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ALSA 1.0.19 Released With Many Changes

Hardware

Published on 19 January 2009 09:04 AM EST
Written by Michael Larabel in Hardware
15 Comments

There were no release candidates or any official test builds this time around, but ALSA 1.0.19 was released this morning. There are many changes to be found in this latest update for the Advanced Linux Sound Architecture. Among other changes, the popular HDA codec driver has received many improvements, fixes, and support for new audio devices.

When it comes to the C-Media Oxygen driver for the Razer Barracuda AC-1 and other high-end sound cards, the HT Omega "Claro Halo" sound card has been added and there's also a fix in this audio driver so the EEPROM on the ASUS Xonar D2/D2X doesn't get overwritten.

Some of the other changes include enhancements to dynamic audio power management, a horde of SoC layer improvements, and USB audio changes. Beyond the ALSA drivers there are also a number of changes to the ALSA library with version 1.0.19. New versions of the ALSA utilities, tools, firmware, and plug-ins have also been published.

While Creative Labs had allowed 4Front Technologies to create open-source X-Fi support in the Open Sound System nearly a year ago by releasing the needed APU specifications, there still is no Creative X-Fi support in ALSA 1.0.19. Creative Labs had even open-sourced their X-Fi driver back in November, but no code has yet to hit ALSA.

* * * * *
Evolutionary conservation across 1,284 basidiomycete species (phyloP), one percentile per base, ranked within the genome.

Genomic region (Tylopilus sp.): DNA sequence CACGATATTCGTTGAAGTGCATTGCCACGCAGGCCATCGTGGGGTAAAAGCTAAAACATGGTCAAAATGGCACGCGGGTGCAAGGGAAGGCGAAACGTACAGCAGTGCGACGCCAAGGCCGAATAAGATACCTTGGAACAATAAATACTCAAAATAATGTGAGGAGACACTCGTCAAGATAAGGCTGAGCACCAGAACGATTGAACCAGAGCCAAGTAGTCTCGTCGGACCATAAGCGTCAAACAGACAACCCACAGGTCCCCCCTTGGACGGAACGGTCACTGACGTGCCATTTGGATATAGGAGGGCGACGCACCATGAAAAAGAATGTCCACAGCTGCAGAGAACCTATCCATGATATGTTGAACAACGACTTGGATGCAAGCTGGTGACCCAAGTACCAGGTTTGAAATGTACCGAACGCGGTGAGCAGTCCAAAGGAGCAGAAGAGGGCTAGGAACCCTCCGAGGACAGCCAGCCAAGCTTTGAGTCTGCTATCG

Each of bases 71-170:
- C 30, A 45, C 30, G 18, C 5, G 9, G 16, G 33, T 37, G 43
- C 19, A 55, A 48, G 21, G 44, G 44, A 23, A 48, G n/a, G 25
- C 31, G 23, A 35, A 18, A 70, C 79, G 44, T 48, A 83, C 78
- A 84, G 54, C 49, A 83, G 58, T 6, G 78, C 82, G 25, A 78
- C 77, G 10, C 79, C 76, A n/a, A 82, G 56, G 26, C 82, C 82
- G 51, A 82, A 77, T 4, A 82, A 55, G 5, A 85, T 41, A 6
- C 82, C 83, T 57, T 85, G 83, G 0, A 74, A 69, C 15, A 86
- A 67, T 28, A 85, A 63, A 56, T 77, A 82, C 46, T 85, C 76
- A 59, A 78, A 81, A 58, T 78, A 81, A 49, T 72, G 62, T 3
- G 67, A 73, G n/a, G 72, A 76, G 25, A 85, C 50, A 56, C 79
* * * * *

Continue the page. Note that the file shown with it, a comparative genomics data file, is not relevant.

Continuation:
The list showing all of the many changes between ALSA 1.0.18 and 1.0.19 can be found on the ALSA Project Wiki. The latest packages to download can be obtained here.

About The Author
Michael Larabel is the principal author of Phoronix.com and founded the web-site in 2004 with a focus on enriching the Linux hardware experience and being the largest web-site devoted to Linux hardware reviews, particularly for products relevant to Linux gamers and enthusiasts but also commonly reviewing servers/workstations and embedded Linux devices. Michael has written more than 10,000 articles covering the state of Linux hardware support, Linux performance, graphics hardware drivers, and other topics. Michael is also the lead developer of the Phoronix Test Suite, Phoromatic, and OpenBenchmarking.org automated testing software. He can be followed via and or contacted via .
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